Japanese skewers go together with beer like mac goes together with cheese. But when we think of Japanese skewers and beer, we usually order Asahi, Sapporo or Kirin. What about Japanese skewers paired with international craft beer?
That’s exactly what Toriki at JCube is offering. With over 20 craft beers available in their restaurant, you’ll definitely be able to find the perfect pairing for your freshly grilled skewers.
We started off our meal with the Mirror Pond Pale Ale ($9/$13/$16 for S/M/L sizes), which was on tap. It was a smooth and malty light beer, the perfect introduction for me as it was an easy ale to down.
You’ll want to head there with an empty stomach because there’s such a great selection to choose from! We started with the Avocado ($2.90), which was creamy and smooth with a lingering charred flavour.
Other yasai, or vegetables, are also available as skewers. You can get the Sweetcorn, Cherry Tomato or Leeks for $1.90 each. Premium yasai, such as the Avocado, Shiitake, and Nasu (Eggplant) are slightly pricier at $2.90 each. The Nasu is slathered with a sambal sauce that’s made from scratch. The spiciness evolves as you chew; from sweet and fragrant, to the kick of spice in your chest.
Next, it was time to sate our carnivorous appetites. Bring on the meat!
We tried three different types of Pork Belly Wrap ($3.90 each). We had the choice of tender pork belly wrapped around Tomato, Quail Egg or Asparagus.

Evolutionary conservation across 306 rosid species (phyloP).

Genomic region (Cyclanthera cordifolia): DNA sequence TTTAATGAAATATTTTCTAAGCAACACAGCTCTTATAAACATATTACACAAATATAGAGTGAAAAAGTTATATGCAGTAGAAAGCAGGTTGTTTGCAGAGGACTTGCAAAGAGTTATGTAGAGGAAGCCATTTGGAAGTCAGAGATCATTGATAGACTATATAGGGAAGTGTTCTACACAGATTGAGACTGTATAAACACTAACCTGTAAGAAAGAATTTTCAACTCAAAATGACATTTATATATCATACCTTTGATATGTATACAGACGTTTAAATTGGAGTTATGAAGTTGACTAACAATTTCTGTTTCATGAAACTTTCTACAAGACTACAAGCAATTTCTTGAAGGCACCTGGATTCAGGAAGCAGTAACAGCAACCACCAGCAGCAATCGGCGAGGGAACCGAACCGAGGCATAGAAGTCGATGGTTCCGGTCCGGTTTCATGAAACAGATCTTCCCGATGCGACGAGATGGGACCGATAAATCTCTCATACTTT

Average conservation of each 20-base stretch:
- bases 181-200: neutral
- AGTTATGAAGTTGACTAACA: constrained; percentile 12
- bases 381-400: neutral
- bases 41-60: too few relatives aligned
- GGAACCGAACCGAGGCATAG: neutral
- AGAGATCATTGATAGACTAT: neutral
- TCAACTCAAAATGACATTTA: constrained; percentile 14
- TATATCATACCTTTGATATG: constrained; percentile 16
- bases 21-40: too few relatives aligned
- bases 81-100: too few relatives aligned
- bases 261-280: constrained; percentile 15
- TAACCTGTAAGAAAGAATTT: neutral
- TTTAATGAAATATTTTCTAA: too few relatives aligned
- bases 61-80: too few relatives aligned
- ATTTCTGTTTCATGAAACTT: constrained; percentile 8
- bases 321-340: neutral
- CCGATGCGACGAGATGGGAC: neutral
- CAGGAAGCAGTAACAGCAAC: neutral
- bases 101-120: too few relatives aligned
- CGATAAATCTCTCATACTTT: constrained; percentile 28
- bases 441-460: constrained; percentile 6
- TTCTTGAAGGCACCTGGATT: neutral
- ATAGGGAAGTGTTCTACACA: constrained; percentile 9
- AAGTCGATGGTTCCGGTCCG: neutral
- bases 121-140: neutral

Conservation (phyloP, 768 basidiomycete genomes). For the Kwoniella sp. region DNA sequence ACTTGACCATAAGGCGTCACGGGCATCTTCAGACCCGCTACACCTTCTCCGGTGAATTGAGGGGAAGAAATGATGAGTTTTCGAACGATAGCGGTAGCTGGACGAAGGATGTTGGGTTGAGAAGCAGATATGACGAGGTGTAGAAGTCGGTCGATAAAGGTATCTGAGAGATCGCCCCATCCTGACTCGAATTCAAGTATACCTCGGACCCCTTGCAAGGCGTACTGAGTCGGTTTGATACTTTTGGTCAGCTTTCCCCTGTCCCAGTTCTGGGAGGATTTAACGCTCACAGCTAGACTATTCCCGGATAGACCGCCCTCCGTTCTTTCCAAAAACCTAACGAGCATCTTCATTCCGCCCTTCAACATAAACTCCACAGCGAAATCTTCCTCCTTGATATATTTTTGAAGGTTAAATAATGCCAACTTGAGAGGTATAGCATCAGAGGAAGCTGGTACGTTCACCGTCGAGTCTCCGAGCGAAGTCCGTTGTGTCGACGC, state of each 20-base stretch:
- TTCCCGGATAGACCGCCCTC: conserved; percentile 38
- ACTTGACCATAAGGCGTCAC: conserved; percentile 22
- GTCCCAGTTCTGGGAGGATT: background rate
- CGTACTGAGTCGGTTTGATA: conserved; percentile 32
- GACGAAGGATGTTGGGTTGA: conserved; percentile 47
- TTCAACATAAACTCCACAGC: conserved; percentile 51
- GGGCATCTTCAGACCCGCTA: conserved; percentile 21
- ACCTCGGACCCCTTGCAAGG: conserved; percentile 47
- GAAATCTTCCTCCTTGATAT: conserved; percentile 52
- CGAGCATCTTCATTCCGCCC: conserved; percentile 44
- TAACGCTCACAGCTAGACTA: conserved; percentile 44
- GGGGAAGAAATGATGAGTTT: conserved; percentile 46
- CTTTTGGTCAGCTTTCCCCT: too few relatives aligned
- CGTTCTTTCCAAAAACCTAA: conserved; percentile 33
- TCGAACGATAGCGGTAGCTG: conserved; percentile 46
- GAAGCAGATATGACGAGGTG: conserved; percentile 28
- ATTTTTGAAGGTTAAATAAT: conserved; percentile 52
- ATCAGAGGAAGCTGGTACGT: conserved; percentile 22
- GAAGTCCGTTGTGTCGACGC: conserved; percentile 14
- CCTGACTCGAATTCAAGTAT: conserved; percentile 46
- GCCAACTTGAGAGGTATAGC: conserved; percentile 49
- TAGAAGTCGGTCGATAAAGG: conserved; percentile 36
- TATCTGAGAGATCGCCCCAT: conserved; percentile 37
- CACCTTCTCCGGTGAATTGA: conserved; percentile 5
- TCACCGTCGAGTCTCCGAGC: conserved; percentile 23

I preferred the variant with Asparagus, because the slight bitterness and the crunch of the vegetable undercut the rich fatty flavour of the pork. The skewer with Tomato was also scrumptious, especially when the tangy juices burst in my mouth when I bit into it.
The Quail Egg skewer was perhaps the one with the most uniform taste; the rich hard-boiled yolk can get a bit jelat when eaten with the pork belly.
If there’s one skewer you must try, it’s the Suki-yaki Special ($4.50). As the name suggests, this skewer is basically Japanese hotpot on a stick. I really loved the skewer’s complex texture. Juicy pork belly is wrapped around enoki mushrooms and succulent spinach.
The whole suki-yaki experience is served on a skewer and bathed in onsen egg and a special sauce. There’s no need to worry if you can’t mop up all the egg with the skewer, because I was told that it’s customary for diners to drink up whatever’s left.
In comparison, the Tsukune ($4.50) was simpler and more uniform in taste. Essentially, a freshly-made meatball, I liked the soft and moist texture, but flavour-wise, the Suki-Yaki Special was more exciting.
From the heavier pork flavours, we move on to the lighter chicken skewers. Lighter doesn’t mean less tasty, especially when we sampled the rarer parts of the chicken, such as the heart and liver.
The Hatsu ($2.90), chicken heart, was chewier than I expected, with juices bursting in my mouth.
I preferred the Reba ($2.90), which is a chicken liver skewer and absolutely loved the creamy texture of the meat and the lingering robust flavour. The mark of a good yakitori place, indeed.